Exhibition brings wilderness ambiance to the city

Exhibition brings wilderness ambiance to the city

The exhibition, opening this week at the Yarra Sculpture Gallery, explores how the sounds of the wilderness can transform our urban environments and the wellbeing of their inhabitants.

A curated sound installation, Translating Ambiance sees nine sonic artists bring their reflections on translating wilderness experiences into the urban environment.

Curated by RMIT’s Jordan Lacey and hosted at the Yarra Sculpture Gallery, the exhibition challenges us to think about how artists can contribute to urban design and planning.

Lacey said the exhibition poses questions about how the same ambiance can be experienced in vastly different environments – for example a rainforest and a laneway – and the challenge this poses to concepts of the nature-urban divide.

He said the French, ambiance, refers to a rich lineage of thought about the feelings or mood that spaces can evoke.

“By learning how nature uses light, sound and air to affect our perceptions we might discover design techniques for making our cities healthier and more stimulating,” he said.

“From this I hope we might discover principles for design and ways in which artists might be included in the design and planning of our cities.”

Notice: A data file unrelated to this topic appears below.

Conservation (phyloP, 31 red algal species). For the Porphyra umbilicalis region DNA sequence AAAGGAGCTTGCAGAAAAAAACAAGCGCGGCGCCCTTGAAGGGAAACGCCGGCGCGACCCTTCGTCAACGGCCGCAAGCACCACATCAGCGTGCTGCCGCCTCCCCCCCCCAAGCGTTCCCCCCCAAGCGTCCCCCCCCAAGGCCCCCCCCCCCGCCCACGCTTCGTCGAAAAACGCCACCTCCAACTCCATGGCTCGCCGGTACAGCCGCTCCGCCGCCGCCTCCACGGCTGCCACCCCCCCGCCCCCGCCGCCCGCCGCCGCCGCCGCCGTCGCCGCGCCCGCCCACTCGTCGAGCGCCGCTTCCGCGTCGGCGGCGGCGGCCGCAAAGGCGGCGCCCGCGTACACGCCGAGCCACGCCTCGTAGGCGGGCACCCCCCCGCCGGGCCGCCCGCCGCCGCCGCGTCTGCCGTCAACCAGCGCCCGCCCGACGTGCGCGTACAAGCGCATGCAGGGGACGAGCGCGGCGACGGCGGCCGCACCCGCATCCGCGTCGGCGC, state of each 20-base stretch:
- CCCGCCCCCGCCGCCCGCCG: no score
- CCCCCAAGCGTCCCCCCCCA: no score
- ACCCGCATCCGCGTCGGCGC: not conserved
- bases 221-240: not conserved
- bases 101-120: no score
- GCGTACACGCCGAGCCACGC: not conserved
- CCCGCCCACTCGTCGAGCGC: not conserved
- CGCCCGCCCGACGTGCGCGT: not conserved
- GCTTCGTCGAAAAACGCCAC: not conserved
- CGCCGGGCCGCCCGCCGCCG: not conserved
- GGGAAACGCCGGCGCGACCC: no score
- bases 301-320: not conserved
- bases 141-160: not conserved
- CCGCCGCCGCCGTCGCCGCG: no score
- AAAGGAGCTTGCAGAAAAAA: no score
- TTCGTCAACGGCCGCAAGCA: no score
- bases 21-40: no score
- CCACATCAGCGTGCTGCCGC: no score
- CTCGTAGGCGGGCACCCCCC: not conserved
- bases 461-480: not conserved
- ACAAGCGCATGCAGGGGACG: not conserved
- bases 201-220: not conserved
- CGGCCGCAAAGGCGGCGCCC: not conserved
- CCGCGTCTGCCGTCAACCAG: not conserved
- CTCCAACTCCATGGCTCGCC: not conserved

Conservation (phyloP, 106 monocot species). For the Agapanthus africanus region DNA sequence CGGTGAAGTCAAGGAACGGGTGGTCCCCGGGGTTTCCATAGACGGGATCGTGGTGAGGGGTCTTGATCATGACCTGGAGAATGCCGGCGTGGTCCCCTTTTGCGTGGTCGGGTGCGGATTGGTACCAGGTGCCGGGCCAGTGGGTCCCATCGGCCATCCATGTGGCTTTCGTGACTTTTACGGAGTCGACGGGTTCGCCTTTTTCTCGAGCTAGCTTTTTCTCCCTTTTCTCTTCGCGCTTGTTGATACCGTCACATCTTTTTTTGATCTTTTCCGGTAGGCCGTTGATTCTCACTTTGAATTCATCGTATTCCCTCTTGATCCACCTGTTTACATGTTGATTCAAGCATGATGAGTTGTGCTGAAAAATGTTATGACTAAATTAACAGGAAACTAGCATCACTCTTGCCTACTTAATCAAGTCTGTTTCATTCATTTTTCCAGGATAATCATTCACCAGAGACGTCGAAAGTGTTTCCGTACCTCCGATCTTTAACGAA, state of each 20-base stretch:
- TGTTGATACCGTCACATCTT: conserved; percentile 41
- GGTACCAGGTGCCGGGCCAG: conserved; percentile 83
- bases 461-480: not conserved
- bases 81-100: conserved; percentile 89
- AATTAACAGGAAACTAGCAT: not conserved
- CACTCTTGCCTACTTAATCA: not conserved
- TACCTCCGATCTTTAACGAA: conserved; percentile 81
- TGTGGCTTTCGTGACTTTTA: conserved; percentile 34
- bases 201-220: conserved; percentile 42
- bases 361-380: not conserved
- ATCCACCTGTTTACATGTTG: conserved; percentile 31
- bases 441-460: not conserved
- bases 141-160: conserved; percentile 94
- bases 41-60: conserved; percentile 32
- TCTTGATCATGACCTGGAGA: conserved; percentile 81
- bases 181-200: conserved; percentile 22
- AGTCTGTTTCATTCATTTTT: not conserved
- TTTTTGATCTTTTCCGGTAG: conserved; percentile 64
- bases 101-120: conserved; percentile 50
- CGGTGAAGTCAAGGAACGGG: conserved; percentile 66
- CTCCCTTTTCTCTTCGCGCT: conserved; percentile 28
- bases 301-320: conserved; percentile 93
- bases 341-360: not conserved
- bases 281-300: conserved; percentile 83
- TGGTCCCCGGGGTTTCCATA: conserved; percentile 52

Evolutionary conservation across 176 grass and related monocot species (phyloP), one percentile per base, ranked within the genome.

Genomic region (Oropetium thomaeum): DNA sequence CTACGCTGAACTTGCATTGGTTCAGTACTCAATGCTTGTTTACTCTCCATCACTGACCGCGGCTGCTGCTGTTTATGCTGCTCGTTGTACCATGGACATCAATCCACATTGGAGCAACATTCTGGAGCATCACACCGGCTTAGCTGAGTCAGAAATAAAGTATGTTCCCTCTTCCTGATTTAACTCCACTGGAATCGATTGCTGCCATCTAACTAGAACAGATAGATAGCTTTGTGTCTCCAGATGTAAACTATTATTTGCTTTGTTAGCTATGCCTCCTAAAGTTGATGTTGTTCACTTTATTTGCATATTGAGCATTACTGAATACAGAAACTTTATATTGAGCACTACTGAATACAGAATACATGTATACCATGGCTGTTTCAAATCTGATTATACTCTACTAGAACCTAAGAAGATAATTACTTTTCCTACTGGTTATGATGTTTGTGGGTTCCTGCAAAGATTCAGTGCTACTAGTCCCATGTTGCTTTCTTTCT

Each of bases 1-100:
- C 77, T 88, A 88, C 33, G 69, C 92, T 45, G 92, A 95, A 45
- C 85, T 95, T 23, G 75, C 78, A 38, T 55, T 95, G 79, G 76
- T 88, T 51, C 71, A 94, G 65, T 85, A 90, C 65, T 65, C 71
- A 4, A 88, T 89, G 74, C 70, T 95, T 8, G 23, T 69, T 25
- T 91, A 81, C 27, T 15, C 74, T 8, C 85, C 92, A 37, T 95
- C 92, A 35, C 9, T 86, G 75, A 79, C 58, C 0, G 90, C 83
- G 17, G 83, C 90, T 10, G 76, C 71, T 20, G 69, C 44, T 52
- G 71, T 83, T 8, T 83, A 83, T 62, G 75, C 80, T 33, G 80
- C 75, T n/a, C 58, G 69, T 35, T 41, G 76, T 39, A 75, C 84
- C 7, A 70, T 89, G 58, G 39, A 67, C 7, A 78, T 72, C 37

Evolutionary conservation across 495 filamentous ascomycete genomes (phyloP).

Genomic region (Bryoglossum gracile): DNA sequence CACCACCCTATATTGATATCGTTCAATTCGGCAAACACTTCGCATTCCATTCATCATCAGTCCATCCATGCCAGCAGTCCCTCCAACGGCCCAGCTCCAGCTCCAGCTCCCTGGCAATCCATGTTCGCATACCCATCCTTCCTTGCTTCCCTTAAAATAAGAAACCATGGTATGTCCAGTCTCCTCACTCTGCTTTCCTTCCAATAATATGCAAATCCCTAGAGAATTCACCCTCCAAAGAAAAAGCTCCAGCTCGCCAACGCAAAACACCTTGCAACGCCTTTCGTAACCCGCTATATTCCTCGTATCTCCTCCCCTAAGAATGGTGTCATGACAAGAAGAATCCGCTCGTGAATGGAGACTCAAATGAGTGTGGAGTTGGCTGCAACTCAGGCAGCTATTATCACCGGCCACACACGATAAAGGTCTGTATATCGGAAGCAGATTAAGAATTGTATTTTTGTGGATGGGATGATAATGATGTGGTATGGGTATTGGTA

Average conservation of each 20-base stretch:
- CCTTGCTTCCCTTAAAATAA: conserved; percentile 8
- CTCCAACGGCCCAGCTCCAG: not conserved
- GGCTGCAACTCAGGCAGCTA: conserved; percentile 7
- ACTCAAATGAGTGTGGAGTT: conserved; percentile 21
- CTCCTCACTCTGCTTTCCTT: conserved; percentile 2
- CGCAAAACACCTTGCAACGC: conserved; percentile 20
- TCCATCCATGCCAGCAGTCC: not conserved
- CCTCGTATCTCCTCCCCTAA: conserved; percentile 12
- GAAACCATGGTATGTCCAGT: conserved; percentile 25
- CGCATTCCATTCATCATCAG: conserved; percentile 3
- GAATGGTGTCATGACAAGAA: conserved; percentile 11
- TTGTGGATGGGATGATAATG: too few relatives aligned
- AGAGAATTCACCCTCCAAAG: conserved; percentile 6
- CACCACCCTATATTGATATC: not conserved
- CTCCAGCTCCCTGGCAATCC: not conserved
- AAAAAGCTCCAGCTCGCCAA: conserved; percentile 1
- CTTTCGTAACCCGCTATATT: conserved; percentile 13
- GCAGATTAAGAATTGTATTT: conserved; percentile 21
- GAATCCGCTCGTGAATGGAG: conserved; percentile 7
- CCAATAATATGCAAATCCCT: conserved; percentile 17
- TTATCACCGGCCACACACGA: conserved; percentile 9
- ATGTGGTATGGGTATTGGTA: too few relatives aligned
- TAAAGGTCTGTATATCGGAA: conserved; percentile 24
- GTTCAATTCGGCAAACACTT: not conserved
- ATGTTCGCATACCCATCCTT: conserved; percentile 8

Underwater microphones capturing field recordings.

Lacey asked contributors to imagine what a translated environment might feel like while reflecting on techniques, methods or tools that might bring the ambiance of one place to another.

He said this innovative future approach to urban design could see disused spaces turned into evocative places that invite people to sit, reflect and imagine.

Participating artist Salomé Voegelin said the brief pushed artists to think broadly about their interpretation of ambience.

“The translation of an environment is not an interpretation or material transposition, it's a new place where the environment and the human sounds meet,” said Voegelin.

The exhibition is supported by Australian Research Council funding and is on display at the Yarra Sculpture Gallery in Abbotsford from 5-22 September 2019.

 

Story: Grace Taylor

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Acknowledgement of Country

RMIT University acknowledges the people of the Woi wurrung and Boon wurrung language groups of the eastern Kulin Nation on whose unceded lands we conduct the business of the University. RMIT University respectfully acknowledges their Ancestors and Elders, past and present. RMIT also acknowledges the Traditional Custodians and their Ancestors of the lands and waters across Australia where we conduct our business.

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